Summit via Everett Collection
You can imagine that Renny Harlin, director and one quadrant of the writing team for The Legend of Hercules, began his pitch as such: We'll start with a war, because lots of these things start with wars. It feels like this was the principal maxim behind a good deal of the creative choices in this latest update of the Ancient Greek myth. There are always horse riding scenes. There are generally arena battles. There are CGI lions, when you can afford 'em. Oh, and you've got to have a romantic couple canoodling at the base of a waterfall. Weaving them all together cohesively would be a waste of time — just let the common threads take form in a remarkably shouldered Kellan Lutz and action sequences that transubstantiate abjectly to and fro slow-motion.
But pervading through Lutz's shirtless smirks and accent continuity that calls envy from Johnny Depp's Alice in Wonderland performance is the obtrusive lack of thought that went into this picture. A proverbial grab bag of "the basics" of the classic epic genre, The Legend of Hercules boasts familiarity over originality. So much so that the filmmakers didn't stop at Hercules mythology... they barely started with it, in fact. There's more Jesus Christ in the character than there is the Ancient Greek demigod, with no lack of Gladiator to keep things moreover relevant. But even more outrageous than the void of imagination in the construct of Hercules' world is its script — a piece so comically dim, thin, and idiotic that you will laugh. So we can't exactly say this is a totally joyless time at the movies.
Summit via Everett Collection
Surrounding Hercules, a character whose arc takes him from being a nice enough strong dude to a nice enough strong dude who kills people and finally owns up to his fate — "Okay, fine, yes, I guess I'm a god" — are a legion of characters whose makeup and motivations are instituted in their opening scenes and never change thereafter. His de facto stepdad, the teeth-baring King Amphitryon (Scott Adkins), despises the boy for being a living tribute to his supernatural cuckolding; his half-brother Iphicles (Liam Garrigan) is the archetypical scheming, neutered, jealous brother figure right down to the facial scar. The dialogue this family of mongoloids tosses around is stunningly brainless, ditto their character beats. Hercules can't understand how a mystical stranger knows his identity, even though he just moments ago exited a packed coliseum chanting his name. Iphicles defies villainy and menace when he threatens his betrothed Hebe (Gaia Weiss), long in love with Hercules, with the terrible fate of "accepting [him] and loving [their] children equally!" And the dad... jeez, that guy must really be proud of his teeth.
With no artistic feat successfully accomplished (or even braved, really) by this movie, we can at the very least call it inoffensive. There is nothing in The Legend of Hercules with which to take issue beyond its dismal intellect, and in a genre especially prone to regressive activity, this is a noteworthy triumph. But you might not have enough energy by the end to award The Legend of Hercules with this superlative. Either because you'll have laughed yourself into a coma at the film's idiocy, or because you'll have lost all strength trying to fend it off.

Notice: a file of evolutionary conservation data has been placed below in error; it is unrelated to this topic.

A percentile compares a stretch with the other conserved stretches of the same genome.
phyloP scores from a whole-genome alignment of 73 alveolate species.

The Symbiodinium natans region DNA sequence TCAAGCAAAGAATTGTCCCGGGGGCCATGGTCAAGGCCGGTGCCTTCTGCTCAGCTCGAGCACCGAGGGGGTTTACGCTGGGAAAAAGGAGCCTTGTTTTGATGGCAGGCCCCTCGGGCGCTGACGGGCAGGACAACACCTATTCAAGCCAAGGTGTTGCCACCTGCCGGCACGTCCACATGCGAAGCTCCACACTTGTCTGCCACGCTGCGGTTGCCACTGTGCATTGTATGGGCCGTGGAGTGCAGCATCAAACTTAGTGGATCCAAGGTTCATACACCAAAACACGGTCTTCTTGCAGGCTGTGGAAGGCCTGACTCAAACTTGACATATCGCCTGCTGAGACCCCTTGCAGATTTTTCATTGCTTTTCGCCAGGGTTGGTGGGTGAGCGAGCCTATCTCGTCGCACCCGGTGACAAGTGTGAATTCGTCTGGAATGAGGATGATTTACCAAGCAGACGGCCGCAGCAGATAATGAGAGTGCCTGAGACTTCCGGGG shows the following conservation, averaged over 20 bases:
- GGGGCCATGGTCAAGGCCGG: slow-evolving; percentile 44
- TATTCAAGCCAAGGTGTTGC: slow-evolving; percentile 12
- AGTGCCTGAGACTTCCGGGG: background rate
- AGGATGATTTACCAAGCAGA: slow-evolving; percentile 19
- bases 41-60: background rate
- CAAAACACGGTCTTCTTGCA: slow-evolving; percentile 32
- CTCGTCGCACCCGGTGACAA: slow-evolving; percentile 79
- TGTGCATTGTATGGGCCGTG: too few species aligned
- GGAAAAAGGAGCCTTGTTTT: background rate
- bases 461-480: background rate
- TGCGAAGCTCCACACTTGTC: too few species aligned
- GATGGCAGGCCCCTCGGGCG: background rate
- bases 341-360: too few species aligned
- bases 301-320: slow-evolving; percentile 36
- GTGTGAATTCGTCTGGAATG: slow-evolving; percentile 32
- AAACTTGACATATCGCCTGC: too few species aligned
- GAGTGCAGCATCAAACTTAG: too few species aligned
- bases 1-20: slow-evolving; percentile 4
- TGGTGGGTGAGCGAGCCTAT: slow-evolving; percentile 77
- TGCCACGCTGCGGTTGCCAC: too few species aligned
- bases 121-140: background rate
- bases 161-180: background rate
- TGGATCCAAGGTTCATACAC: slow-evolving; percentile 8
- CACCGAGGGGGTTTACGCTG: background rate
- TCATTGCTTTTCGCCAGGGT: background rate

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A fictional fever-dream mystery crafted loosely from the notorious still-unsolved 1947 murder of wayward wannabe starlet Elizabeth Short (Mia Kirshner) the tale teams two rising L.A. police detectives whose bone-crunching boxing bout give them political juice—Mr. Ice cool young Dwight “Bucky” Bleichert (Josh Hartnett) and Mr. Fire hotheaded veteran Lee Blanchard (Aaron Eckhart). Both men become embroiled in and obsessed with the sick horrific crime even as Dwight falls hard for Lee’s victimized world-weary live-in love Kay Lake (Scarlett Johansson)—with Lee’s unspoken approval: he’s too busy spiraling downward into a psychotic fixation with solving the murder having previously lost his sister to foul play. But Dwight’s also led astray by the more carnal temptations of voracious Madeline Sprague (Hilary Swank) the daughter of a bizarre high-society family with her own shadowy connections to the Dahlia. Sordid subplots abound simmering and swirling as in death the Black Dahlia threatens to suck everyone into an ever-widening abyss. Not entirely an epic of miscasting the film nevertheless falls short finding performers to essay Ellroy’s compelling cast: Hartnett demonstrates more depth here than in most previous efforts but comes fathoms short of the necessary mix of drive and angst to suit the complex role. Although she physically conveys a maturity beyond her years Johansson shows none of the wounded wisdom of the novel’s Kay—her seductive ethereal air would with an ebony dye job have served her far better as the Dahlia herself a cipher who becomes in the eyes of those obsessed with her whatever they dream her to be. Conversely Kirshner delivers in that elusive spectral role but the been-around-the-block-one-too-many times faded glint in her eyes would have made her a much more involving Kay. Eckhart has the spit and polish of a political-minded cop down pat but lacks the self-destructive inner fire that fuels the façade. Swank is mostly delightful by degrees—many of her choices are intriguing occasionally outrageous and give her femme fatale needed dimensions but others are overindulged. There are certainly macabre grand guignol moments in the story that make it more akin to Sunset Boulevard than its more obvious comparison Ellroy’s own L.A. Confidential but De Palma—never known for his subtlety—handles them with such an overt determined campiness any wry irony is wrung from them. The result is more of a parody—indeed an unflattering caricature—than a modern commentary on classic noir style. Add in his ceaseless camera-swooping swipes from Hitchcock and his ongoing fixation with meaningless gore—ham-fisted homages and hemorrhaging hemoglobin to ape Ellroy’s alliterative gossip-rag riffs—that distract from the intensity of the source material and all that remains is a bloody shame.